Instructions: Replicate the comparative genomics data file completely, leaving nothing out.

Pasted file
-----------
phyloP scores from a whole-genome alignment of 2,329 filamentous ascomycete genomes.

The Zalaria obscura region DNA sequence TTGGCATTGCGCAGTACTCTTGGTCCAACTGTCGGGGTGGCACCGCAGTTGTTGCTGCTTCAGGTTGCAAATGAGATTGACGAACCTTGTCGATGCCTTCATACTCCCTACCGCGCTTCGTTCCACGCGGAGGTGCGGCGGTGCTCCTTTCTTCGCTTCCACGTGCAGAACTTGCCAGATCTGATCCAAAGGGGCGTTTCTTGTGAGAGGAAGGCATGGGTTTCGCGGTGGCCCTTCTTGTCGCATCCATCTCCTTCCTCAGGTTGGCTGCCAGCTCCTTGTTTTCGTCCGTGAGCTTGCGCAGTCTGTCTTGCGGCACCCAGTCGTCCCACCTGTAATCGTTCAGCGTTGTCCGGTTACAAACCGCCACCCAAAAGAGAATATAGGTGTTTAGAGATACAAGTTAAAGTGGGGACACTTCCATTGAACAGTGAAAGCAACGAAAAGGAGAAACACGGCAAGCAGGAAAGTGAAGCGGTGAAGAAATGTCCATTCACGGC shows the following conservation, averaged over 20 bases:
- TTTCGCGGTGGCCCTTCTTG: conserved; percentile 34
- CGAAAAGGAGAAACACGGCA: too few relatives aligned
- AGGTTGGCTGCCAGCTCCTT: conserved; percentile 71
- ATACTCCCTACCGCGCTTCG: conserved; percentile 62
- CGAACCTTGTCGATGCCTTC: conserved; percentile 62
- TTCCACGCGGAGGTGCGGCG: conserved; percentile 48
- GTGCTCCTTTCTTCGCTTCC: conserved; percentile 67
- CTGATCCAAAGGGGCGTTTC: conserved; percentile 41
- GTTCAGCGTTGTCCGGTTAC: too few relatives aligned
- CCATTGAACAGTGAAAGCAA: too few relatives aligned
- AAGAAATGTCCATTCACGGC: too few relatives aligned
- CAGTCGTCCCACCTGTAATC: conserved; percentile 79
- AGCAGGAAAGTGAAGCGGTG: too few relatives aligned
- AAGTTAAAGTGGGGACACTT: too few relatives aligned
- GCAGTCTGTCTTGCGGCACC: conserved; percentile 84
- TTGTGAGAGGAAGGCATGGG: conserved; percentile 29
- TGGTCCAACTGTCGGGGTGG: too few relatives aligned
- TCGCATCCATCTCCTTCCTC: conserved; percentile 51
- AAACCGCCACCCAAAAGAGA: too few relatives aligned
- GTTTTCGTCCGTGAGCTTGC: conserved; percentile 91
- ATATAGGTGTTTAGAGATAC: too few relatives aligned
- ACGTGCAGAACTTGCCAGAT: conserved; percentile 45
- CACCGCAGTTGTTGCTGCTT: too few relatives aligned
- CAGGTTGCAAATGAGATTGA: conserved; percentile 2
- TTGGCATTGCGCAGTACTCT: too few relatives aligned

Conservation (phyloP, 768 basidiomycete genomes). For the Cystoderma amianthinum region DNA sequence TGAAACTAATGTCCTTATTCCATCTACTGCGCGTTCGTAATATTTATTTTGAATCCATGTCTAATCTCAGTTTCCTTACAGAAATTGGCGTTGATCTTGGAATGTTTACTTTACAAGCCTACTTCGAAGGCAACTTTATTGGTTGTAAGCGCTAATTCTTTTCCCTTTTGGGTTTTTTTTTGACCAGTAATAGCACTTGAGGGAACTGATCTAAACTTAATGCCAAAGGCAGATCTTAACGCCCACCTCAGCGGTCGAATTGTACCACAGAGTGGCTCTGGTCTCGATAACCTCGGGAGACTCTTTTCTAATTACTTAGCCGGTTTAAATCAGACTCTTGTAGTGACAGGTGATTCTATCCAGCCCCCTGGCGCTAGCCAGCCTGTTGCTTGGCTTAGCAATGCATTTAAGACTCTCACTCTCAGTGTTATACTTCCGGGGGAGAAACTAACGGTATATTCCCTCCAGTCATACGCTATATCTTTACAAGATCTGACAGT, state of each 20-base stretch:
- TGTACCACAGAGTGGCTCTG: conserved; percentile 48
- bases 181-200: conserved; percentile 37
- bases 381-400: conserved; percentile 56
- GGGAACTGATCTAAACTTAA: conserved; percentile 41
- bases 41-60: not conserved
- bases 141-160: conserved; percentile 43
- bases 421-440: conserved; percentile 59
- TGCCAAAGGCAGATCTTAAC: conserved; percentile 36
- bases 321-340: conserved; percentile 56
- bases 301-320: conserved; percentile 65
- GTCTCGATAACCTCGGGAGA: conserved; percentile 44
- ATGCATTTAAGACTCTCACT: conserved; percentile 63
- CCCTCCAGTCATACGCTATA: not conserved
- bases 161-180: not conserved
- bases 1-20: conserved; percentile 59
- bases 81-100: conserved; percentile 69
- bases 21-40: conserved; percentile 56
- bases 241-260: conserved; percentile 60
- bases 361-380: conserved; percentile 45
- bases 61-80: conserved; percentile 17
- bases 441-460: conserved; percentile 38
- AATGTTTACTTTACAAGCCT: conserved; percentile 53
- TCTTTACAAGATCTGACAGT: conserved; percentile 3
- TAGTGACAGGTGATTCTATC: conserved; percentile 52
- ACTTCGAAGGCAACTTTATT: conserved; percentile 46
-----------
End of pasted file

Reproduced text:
phyloP scores from a whole-genome alignment of 2,329 filamentous ascomycete genomes.

The Zalaria obscura region DNA sequence TTGGCATTGCGCAGTACTCTTGGTCCAACTGTCGGGGTGGCACCGCAGTTGTTGCTGCTTCAGGTTGCAAATGAGATTGACGAACCTTGTCGATGCCTTCATACTCCCTACCGCGCTTCGTTCCACGCGGAGGTGCGGCGGTGCTCCTTTCTTCGCTTCCACGTGCAGAACTTGCCAGATCTGATCCAAAGGGGCGTTTCTTGTGAGAGGAAGGCATGGGTTTCGCGGTGGCCCTTCTTGTCGCATCCATCTCCTTCCTCAGGTTGGCTGCCAGCTCCTTGTTTTCGTCCGTGAGCTTGCGCAGTCTGTCTTGCGGCACCCAGTCGTCCCACCTGTAATCGTTCAGCGTTGTCCGGTTACAAACCGCCACCCAAAAGAGAATATAGGTGTTTAGAGATACAAGTTAAAGTGGGGACACTTCCATTGAACAGTGAAAGCAACGAAAAGGAGAAACACGGCAAGCAGGAAAGTGAAGCGGTGAAGAAATGTCCATTCACGGC shows the following conservation, averaged over 20 bases:
- TTTCGCGGTGGCCCTTCTTG: conserved; percentile 34
- CGAAAAGGAGAAACACGGCA: too few relatives aligned
- AGGTTGGCTGCCAGCTCCTT: conserved; percentile 71
- ATACTCCCTACCGCGCTTCG: conserved; percentile 62
- CGAACCTTGTCGATGCCTTC: conserved; percentile 62
- TTCCACGCGGAGGTGCGGCG: conserved; percentile 48
- GTGCTCCTTTCTTCGCTTCC: conserved; percentile 67
- CTGATCCAAAGGGGCGTTTC: conserved; percentile 41
- GTTCAGCGTTGTCCGGTTAC: too few relatives aligned
- CCATTGAACAGTGAAAGCAA: too few relatives aligned
- AAGAAATGTCCATTCACGGC: too few relatives aligned
- CAGTCGTCCCACCTGTAATC: conserved; percentile 79
- AGCAGGAAAGTGAAGCGGTG: too few relatives aligned
- AAGTTAAAGTGGGGACACTT: too few relatives aligned
- GCAGTCTGTCTTGCGGCACC: conserved; percentile 84
- TTGTGAGAGGAAGGCATGGG: conserved; percentile 29
- TGGTCCAACTGTCGGGGTGG: too few relatives aligned
- TCGCATCCATCTCCTTCCTC: conserved; percentile 51
- AAACCGCCACCCAAAAGAGA: too few relatives aligned
- GTTTTCGTCCGTGAGCTTGC: conserved; percentile 91
- ATATAGGTGTTTAGAGATAC: too few relatives aligned
- ACGTGCAGAACTTGCCAGAT: conserved; percentile 45
- CACCGCAGTTGTTGCTGCTT: too few relatives aligned
- CAGGTTGCAAATGAGATTGA: conserved; percentile 2
- TTGGCATTGCGCAGTACTCT: too few relatives aligned

Conservation (phyloP, 768 basidiomycete genomes). For the Cystoderma amianthinum region DNA sequence TGAAACTAATGTCCTTATTCCATCTACTGCGCGTTCGTAATATTTATTTTGAATCCATGTCTAATCTCAGTTTCCTTACAGAAATTGGCGTTGATCTTGGAATGTTTACTTTACAAGCCTACTTCGAAGGCAACTTTATTGGTTGTAAGCGCTAATTCTTTTCCCTTTTGGGTTTTTTTTTGACCAGTAATAGCACTTGAGGGAACTGATCTAAACTTAATGCCAAAGGCAGATCTTAACGCCCACCTCAGCGGTCGAATTGTACCACAGAGTGGCTCTGGTCTCGATAACCTCGGGAGACTCTTTTCTAATTACTTAGCCGGTTTAAATCAGACTCTTGTAGTGACAGGTGATTCTATCCAGCCCCCTGGCGCTAGCCAGCCTGTTGCTTGGCTTAGCAATGCATTTAAGACTCTCACTCTCAGTGTTATACTTCCGGGGGAGAAACTAACGGTATATTCCCTCCAGTCATACGCTATATCTTTACAAGATCTGACAGT, state of each 20-base stretch:
- TGTACCACAGAGTGGCTCTG: conserved; percentile 48
- bases 181-200: conserved; percentile 37
- bases 381-400: conserved; percentile 56
- GGGAACTGATCTAAACTTAA: conserved; percentile 41
- bases 41-60: not conserved
- bases 141-160: conserved; percentile 43
- bases 421-440: conserved; percentile 59
- TGCCAAAGGCAGATCTTAAC: conserved; percentile 36
- bases 321-340: conserved; percentile 56
- bases 301-320: conserved; percentile 65
- GTCTCGATAACCTCGGGAGA: conserved; percentile 44
- ATGCATTTAAGACTCTCACT: conserved; percentile 63
- CCCTCCAGTCATACGCTATA: not conserved
- bases 161-180: not conserved
- bases 1-20: conserved; percentile 59
- bases 81-100: conserved; percentile 69
- bases 21-40: conserved; percentile 56
- bases 241-260: conserved; percentile 60
- bases 361-380: conserved; percentile 45
- bases 61-80: conserved; percentile 17
- bases 441-460: conserved; percentile 38
- AATGTTTACTTTACAAGCCT: conserved; percentile 53
- TCTTTACAAGATCTGACAGT: conserved; percentile 3
- TAGTGACAGGTGATTCTATC: conserved; percentile 52
- ACTTCGAAGGCAACTTTATT: conserved; percentile 46